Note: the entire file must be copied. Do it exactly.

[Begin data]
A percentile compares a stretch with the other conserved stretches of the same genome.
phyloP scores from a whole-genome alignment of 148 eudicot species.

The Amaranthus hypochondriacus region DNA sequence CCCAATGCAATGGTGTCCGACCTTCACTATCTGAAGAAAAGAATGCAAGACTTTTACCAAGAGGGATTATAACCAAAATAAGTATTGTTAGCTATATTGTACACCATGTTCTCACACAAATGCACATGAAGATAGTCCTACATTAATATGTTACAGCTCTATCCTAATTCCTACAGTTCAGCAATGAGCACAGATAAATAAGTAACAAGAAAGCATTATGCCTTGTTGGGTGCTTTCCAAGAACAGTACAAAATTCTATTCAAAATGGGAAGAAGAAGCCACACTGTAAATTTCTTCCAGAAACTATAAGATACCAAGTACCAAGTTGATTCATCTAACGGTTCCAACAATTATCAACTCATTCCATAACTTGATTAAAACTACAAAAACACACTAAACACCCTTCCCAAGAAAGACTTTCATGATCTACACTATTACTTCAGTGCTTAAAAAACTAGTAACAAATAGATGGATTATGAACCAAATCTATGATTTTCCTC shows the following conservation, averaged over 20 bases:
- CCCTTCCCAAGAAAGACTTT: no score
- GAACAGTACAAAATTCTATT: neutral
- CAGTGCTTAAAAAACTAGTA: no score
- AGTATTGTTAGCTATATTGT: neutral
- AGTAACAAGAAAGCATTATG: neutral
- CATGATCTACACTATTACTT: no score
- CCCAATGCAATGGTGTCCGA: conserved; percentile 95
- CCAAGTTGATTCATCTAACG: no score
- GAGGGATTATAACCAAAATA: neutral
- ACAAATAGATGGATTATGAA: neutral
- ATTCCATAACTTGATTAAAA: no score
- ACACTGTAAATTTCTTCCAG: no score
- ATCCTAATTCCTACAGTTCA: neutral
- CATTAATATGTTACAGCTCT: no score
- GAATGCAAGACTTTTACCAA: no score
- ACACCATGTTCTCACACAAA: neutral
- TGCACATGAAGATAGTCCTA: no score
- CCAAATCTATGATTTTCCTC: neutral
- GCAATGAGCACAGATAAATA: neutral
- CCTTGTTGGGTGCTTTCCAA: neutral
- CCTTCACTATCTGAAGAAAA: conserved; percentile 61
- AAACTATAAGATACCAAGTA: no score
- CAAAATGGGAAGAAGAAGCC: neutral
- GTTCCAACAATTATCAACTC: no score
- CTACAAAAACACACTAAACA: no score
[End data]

A percentile compares a stretch with the other conserved stretches of the same genome.
phyloP scores from a whole-genome alignment of 148 eudicot species.

The Amaranthus hypochondriacus region DNA sequence CCCAATGCAATGGTGTCCGACCTTCACTATCTGAAGAAAAGAATGCAAGACTTTTACCAAGAGGGATTATAACCAAAATAAGTATTGTTAGCTATATTGTACACCATGTTCTCACACAAATGCACATGAAGATAGTCCTACATTAATATGTTACAGCTCTATCCTAATTCCTACAGTTCAGCAATGAGCACAGATAAATAAGTAACAAGAAAGCATTATGCCTTGTTGGGTGCTTTCCAAGAACAGTACAAAATTCTATTCAAAATGGGAAGAAGAAGCCACACTGTAAATTTCTTCCAGAAACTATAAGATACCAAGTACCAAGTTGATTCATCTAACGGTTCCAACAATTATCAACTCATTCCATAACTTGATTAAAACTACAAAAACACACTAAACACCCTTCCCAAGAAAGACTTTCATGATCTACACTATTACTTCAGTGCTTAAAAAACTAGTAACAAATAGATGGATTATGAACCAAATCTATGATTTTCCTC shows the following conservation, averaged over 20 bases:
- CCCTTCCCAAGAAAGACTTT: no score
- GAACAGTACAAAATTCTATT: neutral
- CAGTGCTTAAAAAACTAGTA: no score
- AGTATTGTTAGCTATATTGT: neutral
- AGTAACAAGAAAGCATTATG: neutral
- CATGATCTACACTATTACTT: no score
- CCCAATGCAATGGTGTCCGA: conserved; percentile 95
- CCAAGTTGATTCATCTAACG: no score
- GAGGGATTATAACCAAAATA: neutral
- ACAAATAGATGGATTATGAA: neutral
- ATTCCATAACTTGATTAAAA: no score
- ACACTGTAAATTTCTTCCAG: no score
- ATCCTAATTCCTACAGTTCA: neutral
- CATTAATATGTTACAGCTCT: no score
- GAATGCAAGACTTTTACCAA: no score
- ACACCATGTTCTCACACAAA: neutral
- TGCACATGAAGATAGTCCTA: no score
- CCAAATCTATGATTTTCCTC: neutral
- GCAATGAGCACAGATAAATA: neutral
- CCTTGTTGGGTGCTTTCCAA: neutral
- CCTTCACTATCTGAAGAAAA: conserved; percentile 61
- AAACTATAAGATACCAAGTA: no score
- CAAAATGGGAAGAAGAAGCC: neutral
- GTTCCAACAATTATCAACTC: no score
- CTACAAAAACACACTAAACA: no score